The accelerating momentum in plastics machinery demand that emerged in the second half of 2013 was sustained through the first half of this year, according to statistics compiled and reported by the Committee on Equipment Statistics (CES) of SPI: The Plastics Industry Trade Association.
Shipments of primary plastics equipment (injection molding, extrusion, blow molding, and thermoforming equipment) for reporting companies totaled an estimated $299.3 million in Q2. This was slightly below the strong total of $300.3 million in Q1 of this year, but it represented a gain of 10 percent when compared with the total from Q2 of 2013. For the year to date, the total value of primary equipment shipments is 10 percent ahead of last year.
A closer look at the CES data show that the shipments value of injection molding machinery increased 9 percent in Q2 of 2014 when compared with the total from Q2 of last year. The shipments value of single-screw extruders slipped 2 percent, but the value of shipments of twin-screw extruders (which includes both co-rotating and counter-rotating machines) jumped 63 percent. The shipments value for blow molding machines edged down 2 percent in Q2.
The CES also compiles data on the auxiliary equipment segment (robotics, temperature control, materials handling, etc.) of the plastics machinery industry. New bookings of auxiliary equipment for reporting companies totaled a record-breaking $108.0 million in Q2. This represented a spike upward of 21 percent when compared with the total from Q2 of 2013.
This solid gain in the CES data on plastics machinery shipments corresponds with the gains in the two major data series compiled by the U.S. government that measure activity levels in the industrial machinery sector. According to the Bureau of Economic Analysis, business investment in industrial equipment rose by 13 percent (seasonally-adjusted, annualized rate) in Q2 when compared with Q2 of 2013. The other important machinery market indicator, compiled by the Census Bureau, showed that the total value of shipments of industrial machinery jumped 35 percent in Q2.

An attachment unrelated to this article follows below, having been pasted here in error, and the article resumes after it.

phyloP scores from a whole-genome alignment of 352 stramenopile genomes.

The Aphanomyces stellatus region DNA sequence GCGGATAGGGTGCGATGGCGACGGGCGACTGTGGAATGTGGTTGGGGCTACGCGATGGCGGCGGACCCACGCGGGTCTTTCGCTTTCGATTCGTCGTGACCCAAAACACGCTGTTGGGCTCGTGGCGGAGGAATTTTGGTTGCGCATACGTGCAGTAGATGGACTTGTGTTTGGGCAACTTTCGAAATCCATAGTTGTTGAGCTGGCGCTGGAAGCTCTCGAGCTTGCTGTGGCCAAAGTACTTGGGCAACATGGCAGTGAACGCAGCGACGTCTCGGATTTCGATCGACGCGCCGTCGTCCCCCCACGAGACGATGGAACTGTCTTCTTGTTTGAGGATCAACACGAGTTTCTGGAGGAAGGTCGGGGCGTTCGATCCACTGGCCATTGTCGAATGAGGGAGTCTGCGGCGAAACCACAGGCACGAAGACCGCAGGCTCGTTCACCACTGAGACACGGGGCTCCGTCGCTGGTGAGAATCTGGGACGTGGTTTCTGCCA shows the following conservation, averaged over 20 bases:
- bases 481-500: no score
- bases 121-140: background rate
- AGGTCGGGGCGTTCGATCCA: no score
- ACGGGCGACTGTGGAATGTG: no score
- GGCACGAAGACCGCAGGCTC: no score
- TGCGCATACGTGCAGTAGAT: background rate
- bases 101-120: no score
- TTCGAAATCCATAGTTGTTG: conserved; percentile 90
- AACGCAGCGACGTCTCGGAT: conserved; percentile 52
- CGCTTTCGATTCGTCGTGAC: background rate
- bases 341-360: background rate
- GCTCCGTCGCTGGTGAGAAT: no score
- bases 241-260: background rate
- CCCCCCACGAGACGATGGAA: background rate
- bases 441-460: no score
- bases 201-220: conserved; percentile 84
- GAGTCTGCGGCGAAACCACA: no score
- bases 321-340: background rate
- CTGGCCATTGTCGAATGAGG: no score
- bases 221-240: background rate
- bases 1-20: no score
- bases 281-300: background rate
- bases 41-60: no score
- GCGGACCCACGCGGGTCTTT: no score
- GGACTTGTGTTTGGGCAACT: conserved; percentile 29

“The manufacturers of plastics machinery that anticipated strong demand and then allocated resources accordingly are being richly rewarded for their efforts in 2014, especially in North America," according to Bill Wood, plastics market economist. "Those companies that hired new workers, increased production capacity, invested in inventories, or all of the above are reaping large returns on those investments this year. As I said before, we are entering the sweet spot of the capital expenditure cycle. It is a good time for plastics manufacturing in the U.S."
The CES also conducts a quarterly survey of plastics machinery suppliers that asks about present market conditions and expectations for the future. The responses from the Q2 survey indicate that a widespread decline in demand is not yet in sight. When asked about expectations for future market conditions, 90 percent of the respondents expect conditions to stay the same or even improve in the coming quarter, and 88 percent expect them to hold steady or get better during the next 12 months.
There is a solid consensus that North America is the global region where the strongest gains are expected. Expectations for Latin America and Mexico declined when compared with the responses from last quarter. Expectations for Asia and Europe improved. As for the major end-markets, the respondents to the Q2 survey expect that automotive and medical will remain strong in terms of demand for plastics products and equipment. Expectations for the other major end-markets call for mostly steady conditions in the coming year.
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